by signalwarrant at 2012-08-16 17:26:01
I’m using a Win 7 32bit client connecting to an Exchange 2010 server via a pssession.by poshoholic at 2012-08-16 21:10:04
I’m trying to
Enter-pssession to the exchange server
Run the new-mailbox command
From the client I can run Enter-pssession -computername server and establish the connection and run whatever I need to so remoting is enabled. My problem comes when I try to do everything from the same script, I get an error that new-mailbox is not a recognized cmdlet then the PS window shows that I’m in the pssession.
It sounds to me like the new-mailbox portion of my script is executing before the pssession is completely established. Can I somehow use an if statement and check for the establishment of the pssession and only run the new-mailbox portion if the result is true?
I suppose I could insert a sleep timer between the enter-pssession and the new-mailbox portion but that seems like a bad practice, there has to be a cleaner way.
I would insert code but it’s on my work computer. Any ideas?
The command you should actually be using is Invoke-Command.by MikePfeiffer at 2012-08-16 21:57:03
Enter-/Exit-PSSession are designed for when you want to interactively work with a remote system. When you use Enter-PSSession in your script, it opens a new session and then waits for you to do something. Once you close that session, the rest of the script will run. These two commands were not meant to be used as part of a script.
Invoke-Command on the other hand allows you to take a script and invoke it on a remote system. This invocation does not have any user interaction built into it, so it will allow you to invoke a command on a remote system as part of a script, which is what you are trying to do.
Just to add to what Kirk said, you can use invoke-command or implicit remoting. Make sure you specify the custom configuration name and connection uri since you will need to be connected to a constrained runspace hosted via the “PowerShell” IIS application. For example, this will import the Exchange cmdlets via implicit remoting (make sure to update with your own Exchange server fqdn):by signalwarrant at 2012-08-17 02:41:38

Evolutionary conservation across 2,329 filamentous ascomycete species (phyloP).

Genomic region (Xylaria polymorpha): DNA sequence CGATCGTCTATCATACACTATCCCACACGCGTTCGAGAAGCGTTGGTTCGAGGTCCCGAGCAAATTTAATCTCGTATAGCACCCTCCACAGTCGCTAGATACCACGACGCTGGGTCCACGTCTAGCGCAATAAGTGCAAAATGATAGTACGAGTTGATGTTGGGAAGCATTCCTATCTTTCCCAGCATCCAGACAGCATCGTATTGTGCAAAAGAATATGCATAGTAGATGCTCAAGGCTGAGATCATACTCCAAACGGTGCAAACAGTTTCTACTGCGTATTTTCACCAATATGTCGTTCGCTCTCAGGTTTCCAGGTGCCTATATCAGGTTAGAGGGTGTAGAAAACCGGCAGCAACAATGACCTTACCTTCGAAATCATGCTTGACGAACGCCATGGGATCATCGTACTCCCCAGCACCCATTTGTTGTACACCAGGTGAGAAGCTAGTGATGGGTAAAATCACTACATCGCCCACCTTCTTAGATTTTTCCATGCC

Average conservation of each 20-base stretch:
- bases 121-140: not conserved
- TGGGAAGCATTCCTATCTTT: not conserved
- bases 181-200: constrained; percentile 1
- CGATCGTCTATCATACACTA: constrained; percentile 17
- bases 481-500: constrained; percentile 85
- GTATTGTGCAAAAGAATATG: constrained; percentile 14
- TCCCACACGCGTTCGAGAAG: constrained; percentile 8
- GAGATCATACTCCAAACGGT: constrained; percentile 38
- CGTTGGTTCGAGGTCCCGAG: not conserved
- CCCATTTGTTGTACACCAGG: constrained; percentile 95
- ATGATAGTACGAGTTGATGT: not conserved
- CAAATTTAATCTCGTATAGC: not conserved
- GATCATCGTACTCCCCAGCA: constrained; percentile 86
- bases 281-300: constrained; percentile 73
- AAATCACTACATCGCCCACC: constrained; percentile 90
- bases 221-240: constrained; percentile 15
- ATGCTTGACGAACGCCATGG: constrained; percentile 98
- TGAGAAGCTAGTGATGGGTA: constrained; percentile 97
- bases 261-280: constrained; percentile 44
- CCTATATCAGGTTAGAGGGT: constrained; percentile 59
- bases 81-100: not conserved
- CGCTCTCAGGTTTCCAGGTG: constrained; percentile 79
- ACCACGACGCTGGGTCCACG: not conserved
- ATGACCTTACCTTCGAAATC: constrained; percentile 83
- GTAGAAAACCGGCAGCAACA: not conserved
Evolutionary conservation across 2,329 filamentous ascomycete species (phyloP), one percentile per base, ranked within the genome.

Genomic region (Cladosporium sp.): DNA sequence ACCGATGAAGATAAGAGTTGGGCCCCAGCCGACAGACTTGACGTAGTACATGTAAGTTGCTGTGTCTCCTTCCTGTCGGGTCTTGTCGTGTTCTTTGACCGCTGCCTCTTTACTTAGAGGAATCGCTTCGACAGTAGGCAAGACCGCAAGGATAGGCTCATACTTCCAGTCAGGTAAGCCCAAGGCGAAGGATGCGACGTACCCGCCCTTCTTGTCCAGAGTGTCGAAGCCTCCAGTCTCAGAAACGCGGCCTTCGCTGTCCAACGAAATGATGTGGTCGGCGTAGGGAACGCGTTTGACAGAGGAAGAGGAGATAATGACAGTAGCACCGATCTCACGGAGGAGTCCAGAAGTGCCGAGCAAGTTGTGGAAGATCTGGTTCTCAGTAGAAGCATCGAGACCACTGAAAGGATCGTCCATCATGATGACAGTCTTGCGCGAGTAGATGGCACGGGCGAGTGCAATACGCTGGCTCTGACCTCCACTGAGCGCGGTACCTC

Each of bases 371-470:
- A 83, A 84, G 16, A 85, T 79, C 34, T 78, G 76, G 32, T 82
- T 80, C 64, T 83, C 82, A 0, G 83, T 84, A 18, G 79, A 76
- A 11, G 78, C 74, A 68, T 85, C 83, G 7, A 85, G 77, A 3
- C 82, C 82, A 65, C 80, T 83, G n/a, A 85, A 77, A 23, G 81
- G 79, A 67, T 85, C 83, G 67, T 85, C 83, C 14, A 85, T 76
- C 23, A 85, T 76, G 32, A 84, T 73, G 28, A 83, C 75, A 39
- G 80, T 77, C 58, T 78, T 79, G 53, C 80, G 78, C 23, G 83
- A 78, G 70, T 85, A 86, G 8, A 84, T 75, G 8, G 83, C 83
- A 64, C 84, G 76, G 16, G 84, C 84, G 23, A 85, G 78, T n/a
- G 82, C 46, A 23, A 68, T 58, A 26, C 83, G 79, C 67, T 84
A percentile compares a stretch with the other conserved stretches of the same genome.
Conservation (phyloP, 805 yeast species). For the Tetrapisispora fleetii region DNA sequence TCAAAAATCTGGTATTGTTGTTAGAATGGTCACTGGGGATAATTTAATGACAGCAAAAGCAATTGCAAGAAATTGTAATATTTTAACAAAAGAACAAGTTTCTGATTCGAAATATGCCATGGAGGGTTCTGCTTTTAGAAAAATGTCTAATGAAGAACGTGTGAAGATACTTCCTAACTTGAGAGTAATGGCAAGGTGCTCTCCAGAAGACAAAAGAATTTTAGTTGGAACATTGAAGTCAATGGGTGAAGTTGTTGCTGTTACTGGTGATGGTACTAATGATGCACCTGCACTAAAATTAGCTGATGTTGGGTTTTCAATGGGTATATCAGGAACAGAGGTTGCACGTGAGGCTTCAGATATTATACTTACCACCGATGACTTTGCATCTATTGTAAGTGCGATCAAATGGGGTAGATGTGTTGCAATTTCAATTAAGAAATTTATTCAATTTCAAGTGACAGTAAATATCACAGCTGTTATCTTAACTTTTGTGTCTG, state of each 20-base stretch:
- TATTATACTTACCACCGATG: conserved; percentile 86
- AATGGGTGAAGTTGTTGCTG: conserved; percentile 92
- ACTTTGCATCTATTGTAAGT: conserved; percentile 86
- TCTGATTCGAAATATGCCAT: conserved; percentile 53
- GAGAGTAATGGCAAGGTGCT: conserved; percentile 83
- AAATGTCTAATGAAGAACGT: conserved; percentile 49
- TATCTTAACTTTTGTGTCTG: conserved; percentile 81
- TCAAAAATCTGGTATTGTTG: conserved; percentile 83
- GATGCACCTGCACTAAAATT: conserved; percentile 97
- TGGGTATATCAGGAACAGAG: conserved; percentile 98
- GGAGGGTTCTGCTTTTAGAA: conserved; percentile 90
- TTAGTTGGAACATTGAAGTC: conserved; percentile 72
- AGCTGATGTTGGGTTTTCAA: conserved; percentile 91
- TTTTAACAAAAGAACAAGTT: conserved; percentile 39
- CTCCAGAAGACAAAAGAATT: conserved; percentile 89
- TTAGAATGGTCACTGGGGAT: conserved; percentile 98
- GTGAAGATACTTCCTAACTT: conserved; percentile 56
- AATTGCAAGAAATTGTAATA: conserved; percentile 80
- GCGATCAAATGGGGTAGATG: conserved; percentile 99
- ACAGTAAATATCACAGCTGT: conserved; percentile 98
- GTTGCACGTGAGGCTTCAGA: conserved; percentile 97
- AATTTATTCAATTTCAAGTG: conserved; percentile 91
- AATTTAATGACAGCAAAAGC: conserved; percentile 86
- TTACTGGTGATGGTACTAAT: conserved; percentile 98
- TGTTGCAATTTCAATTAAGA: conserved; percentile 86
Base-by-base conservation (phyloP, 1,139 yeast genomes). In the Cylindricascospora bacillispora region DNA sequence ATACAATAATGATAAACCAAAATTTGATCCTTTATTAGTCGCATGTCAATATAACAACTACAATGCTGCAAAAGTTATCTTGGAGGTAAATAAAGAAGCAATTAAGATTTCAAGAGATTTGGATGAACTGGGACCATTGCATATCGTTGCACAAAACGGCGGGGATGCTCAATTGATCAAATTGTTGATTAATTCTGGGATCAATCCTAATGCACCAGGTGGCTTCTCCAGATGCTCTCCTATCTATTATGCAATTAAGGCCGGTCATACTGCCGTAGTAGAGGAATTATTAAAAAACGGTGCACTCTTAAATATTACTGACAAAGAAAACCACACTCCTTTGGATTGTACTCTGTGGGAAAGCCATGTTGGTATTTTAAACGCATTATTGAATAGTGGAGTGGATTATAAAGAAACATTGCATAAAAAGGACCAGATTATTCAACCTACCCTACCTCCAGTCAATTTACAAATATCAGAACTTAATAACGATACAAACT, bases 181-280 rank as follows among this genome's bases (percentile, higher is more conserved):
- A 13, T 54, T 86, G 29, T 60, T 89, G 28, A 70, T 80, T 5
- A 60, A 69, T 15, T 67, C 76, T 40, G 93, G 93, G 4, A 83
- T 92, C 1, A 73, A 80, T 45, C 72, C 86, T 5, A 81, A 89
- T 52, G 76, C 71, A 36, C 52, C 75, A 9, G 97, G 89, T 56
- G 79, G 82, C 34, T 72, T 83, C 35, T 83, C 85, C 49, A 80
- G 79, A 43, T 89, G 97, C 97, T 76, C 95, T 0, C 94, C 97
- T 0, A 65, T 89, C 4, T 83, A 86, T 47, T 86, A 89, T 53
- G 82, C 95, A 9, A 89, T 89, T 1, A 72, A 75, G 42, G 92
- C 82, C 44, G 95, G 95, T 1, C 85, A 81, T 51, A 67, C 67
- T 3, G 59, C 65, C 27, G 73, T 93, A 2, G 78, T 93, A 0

$s = New-PSSession -ConfigurationName Microsoft.Exchange -ConnectionUri http://serverName.company.com/powershell
After that runs, you can then execute the Exchange cmdlets that have been assigned to your account via an RBAC role.
A few more details here:
http://www.mikepfeiffer.net/2010/02/man … owershell/
Thanks for the replies guys.by poshoholic at 2012-08-17 09:19:39
So, from an Administrator perspective which method is “better”? The scenario would be a helpdesk person fills in the CSV file with new user info and runs the script from there desk and magically user accounts are created, no need to login directly to the Server.
I’m basically trying to 1. Simplify the process of creating accounts and 2. Reducing the risk of Helpdesk personnel or the script inadvertently messing something up my server.
Does pssession open up the server to potential issues security wise with having remoting enabled or will I have to have remoting enabled either way?
You’ll have remoting enabled either way. Both implicit remoting (importing modules from remote systems so that you can use them as if they are local) and explicit remoting (using Invoke-Command, New-PSSession, etc) are dependent on this.
If your help desk staff aren’t going to see the script they are running, then I don’t think there is a right way vs. a wrong way here as far as they are concerned. If you know the commands you want to use, it’s about what your needs are and how you want to set it up. Since all of that will be hidden from the help desk staff inside of your script, you don’t have to worry about it impacting them because all they are seeing is what you expose to them. Invoke-Command would be faster to get started with for this script, but if you’ll be doing a lot more with Exchange from PowerShell, you might find it more convenient to use implicit remoting in the long run.
If you don’t know the commands all that well though and if you will be relying on Get-Help and Intellisense when you’re writing your script, then Implicit Remoting will be your better bet because it will expose that information locally where you create the script. You won’t get Intellisense through Invoke-Command calls and you will only get help from remote commands if you wrap it in Invoke-Command.